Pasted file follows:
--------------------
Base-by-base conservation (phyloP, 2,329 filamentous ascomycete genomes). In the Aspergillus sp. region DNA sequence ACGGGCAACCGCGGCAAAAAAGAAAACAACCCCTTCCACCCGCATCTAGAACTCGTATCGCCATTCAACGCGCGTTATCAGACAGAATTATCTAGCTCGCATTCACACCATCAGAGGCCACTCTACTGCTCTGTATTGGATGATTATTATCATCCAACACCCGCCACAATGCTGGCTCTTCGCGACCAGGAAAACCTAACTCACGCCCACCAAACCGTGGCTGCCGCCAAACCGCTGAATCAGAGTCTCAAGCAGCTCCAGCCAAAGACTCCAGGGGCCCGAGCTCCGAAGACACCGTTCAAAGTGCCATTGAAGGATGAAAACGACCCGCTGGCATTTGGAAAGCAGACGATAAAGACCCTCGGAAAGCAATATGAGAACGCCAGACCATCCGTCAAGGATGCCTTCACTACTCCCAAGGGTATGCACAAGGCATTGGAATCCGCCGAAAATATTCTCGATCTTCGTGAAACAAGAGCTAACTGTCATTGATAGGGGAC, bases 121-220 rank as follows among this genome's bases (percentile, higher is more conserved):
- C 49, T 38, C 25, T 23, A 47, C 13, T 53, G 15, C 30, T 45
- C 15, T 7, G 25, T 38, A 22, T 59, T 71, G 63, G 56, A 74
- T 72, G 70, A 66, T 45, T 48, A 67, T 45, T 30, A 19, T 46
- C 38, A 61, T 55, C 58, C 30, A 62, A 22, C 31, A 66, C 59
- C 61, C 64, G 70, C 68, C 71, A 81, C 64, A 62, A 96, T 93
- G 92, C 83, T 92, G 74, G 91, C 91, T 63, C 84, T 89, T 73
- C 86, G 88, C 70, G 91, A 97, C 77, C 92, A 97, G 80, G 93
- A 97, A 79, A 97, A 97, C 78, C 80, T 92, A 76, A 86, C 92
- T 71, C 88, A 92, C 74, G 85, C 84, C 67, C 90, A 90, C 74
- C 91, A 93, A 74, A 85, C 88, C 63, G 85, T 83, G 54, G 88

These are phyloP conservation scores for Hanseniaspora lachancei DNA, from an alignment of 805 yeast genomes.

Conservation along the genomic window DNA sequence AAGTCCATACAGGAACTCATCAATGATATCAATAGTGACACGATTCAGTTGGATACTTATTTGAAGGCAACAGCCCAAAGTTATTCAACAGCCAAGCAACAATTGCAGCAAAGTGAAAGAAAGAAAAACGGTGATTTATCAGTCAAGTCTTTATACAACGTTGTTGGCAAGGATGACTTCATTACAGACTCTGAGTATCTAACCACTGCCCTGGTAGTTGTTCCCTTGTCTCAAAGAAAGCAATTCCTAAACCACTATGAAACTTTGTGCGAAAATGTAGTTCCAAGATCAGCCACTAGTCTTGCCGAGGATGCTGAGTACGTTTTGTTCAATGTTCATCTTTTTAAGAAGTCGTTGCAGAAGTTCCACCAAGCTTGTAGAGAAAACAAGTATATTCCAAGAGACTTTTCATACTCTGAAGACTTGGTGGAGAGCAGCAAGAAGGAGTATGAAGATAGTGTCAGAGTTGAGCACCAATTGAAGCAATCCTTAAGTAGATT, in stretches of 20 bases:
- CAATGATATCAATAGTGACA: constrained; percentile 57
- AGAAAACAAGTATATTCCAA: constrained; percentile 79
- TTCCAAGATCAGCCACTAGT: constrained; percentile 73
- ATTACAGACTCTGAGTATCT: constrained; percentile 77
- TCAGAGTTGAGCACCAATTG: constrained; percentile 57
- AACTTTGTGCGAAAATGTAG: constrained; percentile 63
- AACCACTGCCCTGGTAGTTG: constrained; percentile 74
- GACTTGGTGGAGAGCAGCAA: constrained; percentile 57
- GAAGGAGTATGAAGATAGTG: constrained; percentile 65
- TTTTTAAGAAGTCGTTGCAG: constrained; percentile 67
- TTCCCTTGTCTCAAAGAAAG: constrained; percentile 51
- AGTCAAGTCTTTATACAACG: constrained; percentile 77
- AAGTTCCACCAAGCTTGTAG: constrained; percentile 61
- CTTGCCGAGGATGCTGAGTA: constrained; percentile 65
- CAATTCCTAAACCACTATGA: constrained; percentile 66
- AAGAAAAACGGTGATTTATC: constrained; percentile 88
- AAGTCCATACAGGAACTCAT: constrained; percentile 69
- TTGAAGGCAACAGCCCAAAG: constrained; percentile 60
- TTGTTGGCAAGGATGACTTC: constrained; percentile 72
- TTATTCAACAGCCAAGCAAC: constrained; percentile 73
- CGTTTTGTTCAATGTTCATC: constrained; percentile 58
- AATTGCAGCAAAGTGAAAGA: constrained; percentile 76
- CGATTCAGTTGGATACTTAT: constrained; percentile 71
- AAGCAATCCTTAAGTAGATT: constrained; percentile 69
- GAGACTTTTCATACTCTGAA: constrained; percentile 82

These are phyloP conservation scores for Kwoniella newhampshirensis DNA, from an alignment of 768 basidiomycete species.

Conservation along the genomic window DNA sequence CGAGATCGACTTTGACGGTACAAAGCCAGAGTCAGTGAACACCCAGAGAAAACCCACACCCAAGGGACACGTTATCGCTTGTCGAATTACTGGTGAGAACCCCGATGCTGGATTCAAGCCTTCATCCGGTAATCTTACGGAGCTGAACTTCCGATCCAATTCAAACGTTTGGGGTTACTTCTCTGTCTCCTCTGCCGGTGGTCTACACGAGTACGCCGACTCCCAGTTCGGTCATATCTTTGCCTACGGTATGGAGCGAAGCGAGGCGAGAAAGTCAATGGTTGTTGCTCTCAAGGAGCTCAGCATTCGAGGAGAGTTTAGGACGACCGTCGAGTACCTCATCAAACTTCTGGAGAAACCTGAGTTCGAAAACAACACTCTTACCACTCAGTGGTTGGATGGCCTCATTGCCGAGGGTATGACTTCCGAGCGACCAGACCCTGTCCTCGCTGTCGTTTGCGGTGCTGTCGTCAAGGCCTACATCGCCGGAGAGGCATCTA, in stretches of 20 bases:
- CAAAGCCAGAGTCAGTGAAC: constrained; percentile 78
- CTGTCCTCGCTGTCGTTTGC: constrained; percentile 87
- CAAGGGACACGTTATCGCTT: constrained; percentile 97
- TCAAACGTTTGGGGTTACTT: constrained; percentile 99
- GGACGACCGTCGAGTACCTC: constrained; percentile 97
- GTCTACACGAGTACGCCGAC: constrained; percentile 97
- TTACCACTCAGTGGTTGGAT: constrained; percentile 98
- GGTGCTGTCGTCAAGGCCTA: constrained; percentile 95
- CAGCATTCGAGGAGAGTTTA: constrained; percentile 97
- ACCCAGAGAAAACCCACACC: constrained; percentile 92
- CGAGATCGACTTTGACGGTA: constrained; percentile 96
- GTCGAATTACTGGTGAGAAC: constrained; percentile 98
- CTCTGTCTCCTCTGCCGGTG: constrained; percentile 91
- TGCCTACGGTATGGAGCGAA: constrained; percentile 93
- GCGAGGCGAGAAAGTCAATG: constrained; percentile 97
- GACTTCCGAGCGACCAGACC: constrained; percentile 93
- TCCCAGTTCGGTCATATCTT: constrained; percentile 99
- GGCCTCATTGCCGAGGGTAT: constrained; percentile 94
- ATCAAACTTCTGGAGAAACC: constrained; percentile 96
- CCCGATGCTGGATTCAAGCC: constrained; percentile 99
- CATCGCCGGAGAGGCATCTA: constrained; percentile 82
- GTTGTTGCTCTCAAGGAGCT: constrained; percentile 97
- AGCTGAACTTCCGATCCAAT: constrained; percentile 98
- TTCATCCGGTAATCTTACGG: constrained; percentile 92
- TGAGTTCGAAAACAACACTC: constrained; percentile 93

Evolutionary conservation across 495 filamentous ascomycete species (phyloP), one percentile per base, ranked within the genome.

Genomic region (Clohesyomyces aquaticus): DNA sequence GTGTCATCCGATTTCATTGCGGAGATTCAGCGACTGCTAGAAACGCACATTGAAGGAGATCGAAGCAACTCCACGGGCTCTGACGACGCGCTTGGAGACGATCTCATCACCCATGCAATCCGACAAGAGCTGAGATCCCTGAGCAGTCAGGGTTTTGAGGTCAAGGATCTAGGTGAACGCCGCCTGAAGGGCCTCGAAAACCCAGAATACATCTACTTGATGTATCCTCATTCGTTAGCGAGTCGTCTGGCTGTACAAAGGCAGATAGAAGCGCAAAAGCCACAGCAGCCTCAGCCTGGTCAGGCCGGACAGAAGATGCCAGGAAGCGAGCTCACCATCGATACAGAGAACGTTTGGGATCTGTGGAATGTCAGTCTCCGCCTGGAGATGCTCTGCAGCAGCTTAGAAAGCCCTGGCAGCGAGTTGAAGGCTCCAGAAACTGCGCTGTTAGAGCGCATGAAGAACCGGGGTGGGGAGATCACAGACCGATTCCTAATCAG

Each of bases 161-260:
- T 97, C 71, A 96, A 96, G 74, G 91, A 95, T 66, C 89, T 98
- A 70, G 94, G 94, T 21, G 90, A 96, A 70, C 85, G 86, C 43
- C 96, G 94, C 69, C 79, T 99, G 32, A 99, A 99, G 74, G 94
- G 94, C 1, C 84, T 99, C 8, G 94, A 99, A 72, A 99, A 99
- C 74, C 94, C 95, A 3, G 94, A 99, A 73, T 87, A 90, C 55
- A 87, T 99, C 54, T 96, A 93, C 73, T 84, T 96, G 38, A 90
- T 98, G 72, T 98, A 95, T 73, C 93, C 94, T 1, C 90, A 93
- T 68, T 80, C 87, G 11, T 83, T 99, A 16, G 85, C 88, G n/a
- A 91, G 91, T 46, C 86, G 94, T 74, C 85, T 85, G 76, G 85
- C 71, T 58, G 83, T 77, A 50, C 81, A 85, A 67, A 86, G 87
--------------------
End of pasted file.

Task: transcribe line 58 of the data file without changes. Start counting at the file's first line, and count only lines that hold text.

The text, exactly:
- GGCCTCATTGCCGAGGGTAT: constrained; percentile 94